A coated glass plate can be modified further for use in a waveguide configuration. In one embodiment, a strip waveguide is formed by exposing the coated plate to high intensity light (greater than one GW/cm2) near 810 nm through a mask to remove the polymer film in the exposed regions by molecular transport, leaving a polymer strip waveguide in the unexposed regions under the mask. In a further planar waveguide embodiment, the parallel glass plate sides at each end of the organic film waveguide are attached to parallel, partially transmitting mirrors. These types of waveguide structures can function as Fabry-Perot etalons.
This Example illustrates the preparation of sulfonamide-substituted silicon naphthalocyanine which exhibits film-forming properties.
A mixture of dihydroxysilicon naphthalocyanine (0.4 g) and chlorosulfonic acid (1.3 ml) is stirred for 6 hours at 65° C. The formed product mixture is poured onto ice (100 g) which has been cooled with dry ice. The resultant slurry is filtered, and after washing with ice water, the recovered solid product is dried under vacuum, yield 0.66 g. The product is Si(OH)2 [Nc(SO2 Cl)5].
A mixture of the above product (0.50 g) and di-n-octylamine (5.0 ml) is stirred at 63° C. for two hours. A solid crude product is separated by filtration, washed with acetone and then with water, and dried under vacuum (yield 0.62 g). The product is a dark green solid having the structural formula: Si(OH)2 Nc SO2 N[(CH2)7 CH3 ]2 5.
This Example illustrates the preparation of bis(hydroxyheptapropyleneoxydimethylsiloxy)silicon tetrachloronaphthalocyanine which exhibits film-forming properties.
A mixture of dichlorosilicon tetrachloronaphthalocyanine (1.07 g) and concentrated sulfuric acid (40 ml) is stirred for 30 minutes. The reaction mixture is poured onto ice (100 g) and the resulting suspension is filtered. The recovered solid is washed with acetone:water (1:1). The solid then is slurried with concentrated ammonia (30 ml) and the slurry mixture is refluxed for 1 hour. The green solid product is separated by filtration, washed with water, and then acetone, and dried under vacuum. A 0.89 yield (87%) of dihydroxysilicon tetrachloronaphthalocyanine is obtained.
To a dry 500 ml three-necked round bottom flask (equipped with magnetic stirring a Dean-Stark moisture receiver, a reflux condenser, and a dry nitrogen purge) are added 300 ml of dry pyridine, 2.00 g (2.19 mmoles) of dihydroxysilicon tetrachloronaphthalocyanine, and 20 ml tri-n-butylamine. The mixture is heated to reflux and water is removed continuously by azeotropic distillation.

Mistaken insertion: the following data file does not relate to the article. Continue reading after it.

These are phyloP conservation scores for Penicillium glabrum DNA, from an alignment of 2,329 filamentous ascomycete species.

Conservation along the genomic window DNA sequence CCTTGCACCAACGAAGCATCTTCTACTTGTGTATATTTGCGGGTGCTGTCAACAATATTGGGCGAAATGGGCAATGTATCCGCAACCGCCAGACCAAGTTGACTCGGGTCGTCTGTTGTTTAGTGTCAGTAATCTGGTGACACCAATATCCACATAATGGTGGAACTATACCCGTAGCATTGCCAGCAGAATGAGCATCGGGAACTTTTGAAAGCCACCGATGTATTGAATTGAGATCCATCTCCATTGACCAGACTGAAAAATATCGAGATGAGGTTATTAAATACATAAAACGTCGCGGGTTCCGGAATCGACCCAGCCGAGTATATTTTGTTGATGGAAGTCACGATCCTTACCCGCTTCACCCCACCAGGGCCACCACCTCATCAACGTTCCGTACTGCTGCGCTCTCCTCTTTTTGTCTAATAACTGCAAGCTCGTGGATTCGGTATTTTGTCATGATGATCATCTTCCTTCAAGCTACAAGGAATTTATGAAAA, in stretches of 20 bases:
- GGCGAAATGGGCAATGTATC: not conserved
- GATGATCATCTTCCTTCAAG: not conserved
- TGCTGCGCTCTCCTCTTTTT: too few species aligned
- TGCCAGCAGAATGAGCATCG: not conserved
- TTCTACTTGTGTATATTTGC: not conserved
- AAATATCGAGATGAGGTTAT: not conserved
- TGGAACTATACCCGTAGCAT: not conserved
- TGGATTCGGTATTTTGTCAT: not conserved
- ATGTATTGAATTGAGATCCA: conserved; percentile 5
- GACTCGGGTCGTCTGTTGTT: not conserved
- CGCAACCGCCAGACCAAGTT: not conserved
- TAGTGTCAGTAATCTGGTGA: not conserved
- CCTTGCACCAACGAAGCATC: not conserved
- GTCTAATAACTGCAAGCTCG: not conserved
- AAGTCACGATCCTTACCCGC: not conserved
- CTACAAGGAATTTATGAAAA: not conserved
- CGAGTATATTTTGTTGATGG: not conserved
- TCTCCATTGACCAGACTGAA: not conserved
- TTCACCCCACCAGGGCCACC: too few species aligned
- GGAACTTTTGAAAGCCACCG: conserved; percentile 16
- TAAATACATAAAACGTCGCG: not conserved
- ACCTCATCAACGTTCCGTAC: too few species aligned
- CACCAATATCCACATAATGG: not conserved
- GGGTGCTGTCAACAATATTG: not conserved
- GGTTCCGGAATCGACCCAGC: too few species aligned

The reaction mixture is cooled to room temperature, and 8.0 ml (62 mmoles) of dichlorodimethylsilane is added. The mixture is stirred at room temperature for 18 hours, then the excess dichlorodimethylsilane is distilled from the reaction mixture. To this reaction mixture is added 1.86 g (4.38 mmoles) of polypropylene glycol (425 average molecular weight). The stirring mixture is refluxed for 1.75 hours under dry nitrogen. The product solution is cooled to room temperature, and volatile components are stripped under vacuum. The resultant green oil is dissolved in diethyl ether, extracted with dilute HCl, and then washed with water. The ether solution is dried over calcium sulfate, and then the ether solvent is removed under vacuum. The product is recovered as a green solid that is readily soluble in organic solvents such as dichloromethane; 1,2-dichloroethane; trichloroethylene; 1,1,2,2-tetrachloroethane; 2-butanone; cyclohexanone; and 1-butanol.
This Example illustrates the preparation of SiNC[OSi(CH3)2 OCH2 CH2 NHCOCH3 ]3 which exhibits film-forming properties.
A two liter round bottom three-necked flask is equipped with mechanical stirring, a Dean-Stark moisture receiver with overhead condenser and thermometer, a heating mantle, and a dry nitrogen atmosphere. The flask is charged with SiNc[OH]2 (7.09 g, 9.15 mmoles), 59 ml of tributylamine, and 900 ml of pyridine. The stirred slurry is heated to reflux and 435 ml of distillate is removed from the reactor through the moisture receiver. The dried reaction mixture is cooled to room temperature, and dichlorodimethylsilane (30 ml, 32 g, 250 mmoles) is added to the reactor. The reaction mixture is stirred at room temperature for about 18 hours.